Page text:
A harmonic exciter (or 'enhancer') is often applied to a track during
the mastering process to help add that final piece of 'sparkle' to a mix. By
applying this type of processing, the overall resolution of the music can be
artificially increased, resulting in a sonically brighter final product.
The primary function of a harmonic exciter is to restore or replace
any frequencies that may have been compromised or left out altogether during the
mixing stage. This can often be attributed to other processing which has been
applied to the various tracks, consequently dulling many of the transients due
to various changes in phase. One way an enhancer can resolve this issue is to
realign the phase of the transients, which helps to restore their definition and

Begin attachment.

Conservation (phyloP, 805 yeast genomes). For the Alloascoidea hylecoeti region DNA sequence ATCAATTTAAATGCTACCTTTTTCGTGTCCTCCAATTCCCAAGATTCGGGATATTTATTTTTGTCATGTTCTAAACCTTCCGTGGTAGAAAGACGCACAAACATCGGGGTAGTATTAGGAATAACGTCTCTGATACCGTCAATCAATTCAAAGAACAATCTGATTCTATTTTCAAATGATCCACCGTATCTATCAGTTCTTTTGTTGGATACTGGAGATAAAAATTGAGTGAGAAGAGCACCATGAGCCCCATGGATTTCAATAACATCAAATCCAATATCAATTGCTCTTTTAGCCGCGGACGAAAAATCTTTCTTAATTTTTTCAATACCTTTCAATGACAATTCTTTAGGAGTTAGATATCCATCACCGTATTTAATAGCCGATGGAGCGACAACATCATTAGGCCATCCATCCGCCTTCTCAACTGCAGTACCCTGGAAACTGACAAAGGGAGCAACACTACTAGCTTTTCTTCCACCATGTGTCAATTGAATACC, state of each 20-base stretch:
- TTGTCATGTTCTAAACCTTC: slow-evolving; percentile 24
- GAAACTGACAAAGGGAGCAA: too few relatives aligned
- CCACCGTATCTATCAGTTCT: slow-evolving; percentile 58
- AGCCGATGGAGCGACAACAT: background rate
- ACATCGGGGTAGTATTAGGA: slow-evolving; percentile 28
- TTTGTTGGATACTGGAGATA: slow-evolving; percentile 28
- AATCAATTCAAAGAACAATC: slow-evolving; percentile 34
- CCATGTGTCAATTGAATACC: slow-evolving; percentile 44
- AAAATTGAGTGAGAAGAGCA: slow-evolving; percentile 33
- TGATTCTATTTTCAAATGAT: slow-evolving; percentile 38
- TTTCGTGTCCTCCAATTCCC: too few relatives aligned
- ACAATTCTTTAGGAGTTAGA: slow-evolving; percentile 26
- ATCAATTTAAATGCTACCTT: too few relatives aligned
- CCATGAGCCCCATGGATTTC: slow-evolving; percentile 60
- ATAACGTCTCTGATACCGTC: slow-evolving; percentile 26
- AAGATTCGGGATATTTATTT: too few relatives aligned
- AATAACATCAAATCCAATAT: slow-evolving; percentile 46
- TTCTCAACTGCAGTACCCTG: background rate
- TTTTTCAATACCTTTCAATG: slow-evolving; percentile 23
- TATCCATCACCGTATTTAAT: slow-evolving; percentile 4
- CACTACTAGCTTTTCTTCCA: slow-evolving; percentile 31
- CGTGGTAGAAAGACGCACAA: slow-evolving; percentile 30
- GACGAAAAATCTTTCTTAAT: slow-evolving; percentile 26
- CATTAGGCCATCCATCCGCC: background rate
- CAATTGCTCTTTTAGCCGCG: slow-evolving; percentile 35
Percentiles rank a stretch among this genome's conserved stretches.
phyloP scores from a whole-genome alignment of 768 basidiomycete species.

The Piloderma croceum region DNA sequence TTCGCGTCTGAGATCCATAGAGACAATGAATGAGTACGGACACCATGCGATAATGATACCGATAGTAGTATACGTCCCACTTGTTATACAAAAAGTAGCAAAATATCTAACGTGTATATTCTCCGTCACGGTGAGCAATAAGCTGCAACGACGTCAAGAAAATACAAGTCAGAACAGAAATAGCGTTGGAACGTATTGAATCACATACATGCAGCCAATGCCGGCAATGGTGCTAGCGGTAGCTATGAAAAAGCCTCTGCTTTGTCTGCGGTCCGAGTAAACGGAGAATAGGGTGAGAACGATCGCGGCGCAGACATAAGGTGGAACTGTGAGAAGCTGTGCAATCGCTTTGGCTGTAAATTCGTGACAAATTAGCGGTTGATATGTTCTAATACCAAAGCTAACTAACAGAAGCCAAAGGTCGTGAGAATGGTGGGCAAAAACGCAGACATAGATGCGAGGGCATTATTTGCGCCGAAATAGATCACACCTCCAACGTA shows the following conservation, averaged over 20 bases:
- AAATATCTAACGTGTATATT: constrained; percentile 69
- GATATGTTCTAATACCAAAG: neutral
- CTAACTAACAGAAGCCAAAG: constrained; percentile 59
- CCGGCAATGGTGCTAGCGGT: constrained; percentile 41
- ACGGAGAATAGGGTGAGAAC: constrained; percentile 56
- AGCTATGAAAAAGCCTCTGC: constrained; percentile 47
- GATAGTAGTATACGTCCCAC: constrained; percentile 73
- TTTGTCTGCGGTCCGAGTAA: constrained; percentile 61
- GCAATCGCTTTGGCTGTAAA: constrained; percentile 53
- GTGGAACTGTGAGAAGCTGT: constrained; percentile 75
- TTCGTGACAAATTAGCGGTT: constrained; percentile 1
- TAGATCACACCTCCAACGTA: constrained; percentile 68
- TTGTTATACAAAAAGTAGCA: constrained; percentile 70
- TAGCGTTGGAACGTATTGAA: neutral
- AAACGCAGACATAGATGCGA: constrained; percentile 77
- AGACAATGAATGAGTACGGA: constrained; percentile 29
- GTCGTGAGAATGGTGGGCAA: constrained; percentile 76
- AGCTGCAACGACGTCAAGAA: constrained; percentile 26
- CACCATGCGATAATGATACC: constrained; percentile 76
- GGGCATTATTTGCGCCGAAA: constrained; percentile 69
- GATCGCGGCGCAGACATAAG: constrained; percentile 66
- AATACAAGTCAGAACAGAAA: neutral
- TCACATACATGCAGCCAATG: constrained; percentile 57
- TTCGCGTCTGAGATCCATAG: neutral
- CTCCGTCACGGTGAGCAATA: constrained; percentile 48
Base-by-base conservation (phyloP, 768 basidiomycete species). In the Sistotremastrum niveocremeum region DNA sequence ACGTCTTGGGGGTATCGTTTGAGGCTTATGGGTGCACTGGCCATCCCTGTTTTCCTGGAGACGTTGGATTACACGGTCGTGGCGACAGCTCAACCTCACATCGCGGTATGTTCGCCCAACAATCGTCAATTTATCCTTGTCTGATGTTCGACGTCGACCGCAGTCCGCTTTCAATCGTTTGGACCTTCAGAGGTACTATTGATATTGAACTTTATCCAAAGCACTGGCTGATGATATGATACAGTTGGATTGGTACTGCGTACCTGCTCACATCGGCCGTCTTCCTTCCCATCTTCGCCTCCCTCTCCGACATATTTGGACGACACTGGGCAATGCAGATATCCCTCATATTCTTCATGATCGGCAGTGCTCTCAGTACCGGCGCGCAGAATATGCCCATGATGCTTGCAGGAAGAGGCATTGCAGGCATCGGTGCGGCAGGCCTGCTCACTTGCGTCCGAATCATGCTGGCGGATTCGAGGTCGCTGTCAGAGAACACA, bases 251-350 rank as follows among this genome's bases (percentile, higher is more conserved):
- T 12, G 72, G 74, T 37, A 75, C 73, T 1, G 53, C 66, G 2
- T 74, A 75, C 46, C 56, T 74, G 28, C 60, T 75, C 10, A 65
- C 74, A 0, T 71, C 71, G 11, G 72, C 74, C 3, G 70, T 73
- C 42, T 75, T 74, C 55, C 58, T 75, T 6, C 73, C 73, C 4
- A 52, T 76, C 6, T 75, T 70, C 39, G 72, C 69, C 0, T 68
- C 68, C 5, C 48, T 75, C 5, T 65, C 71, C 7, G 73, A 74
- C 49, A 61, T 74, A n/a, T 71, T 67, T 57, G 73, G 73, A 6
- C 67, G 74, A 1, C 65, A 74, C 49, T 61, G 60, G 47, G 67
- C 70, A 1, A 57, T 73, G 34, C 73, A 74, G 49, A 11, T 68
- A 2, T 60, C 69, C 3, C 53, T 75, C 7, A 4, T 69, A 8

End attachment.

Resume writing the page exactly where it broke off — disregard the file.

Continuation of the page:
therefore increases the general clarity of the music.
Another way that exciters can improve the brightness of sound is to
introduce reasonably small amounts of harmonic distortion. Particular
frequencies can be targeted by adjusting the controls, and the exciter will
treat the sound by subjecting it to second and third order harmonic distortion.
This distortion is then mixed back in with the original signal, resulting in a
much cleaner and brighter sound.
Many modern harmonic exciter plugins are multi band, which allows the
user to apply different amounts of enhancement to different frequencies bands.
As the aim of an exciter is to artificially increase the brightness of the high
frequencies, and the density of the medium to low frequencies, it is important
that these can be treated separately. Multi band variants are therefore very
flexible in these situations.
It is important to use enhancers diligently, especially if applied
across the whole mastering bus. Overuse of this type of processing can often
result in a fatiguing and overtly unnatural sound which is unpleasant to the
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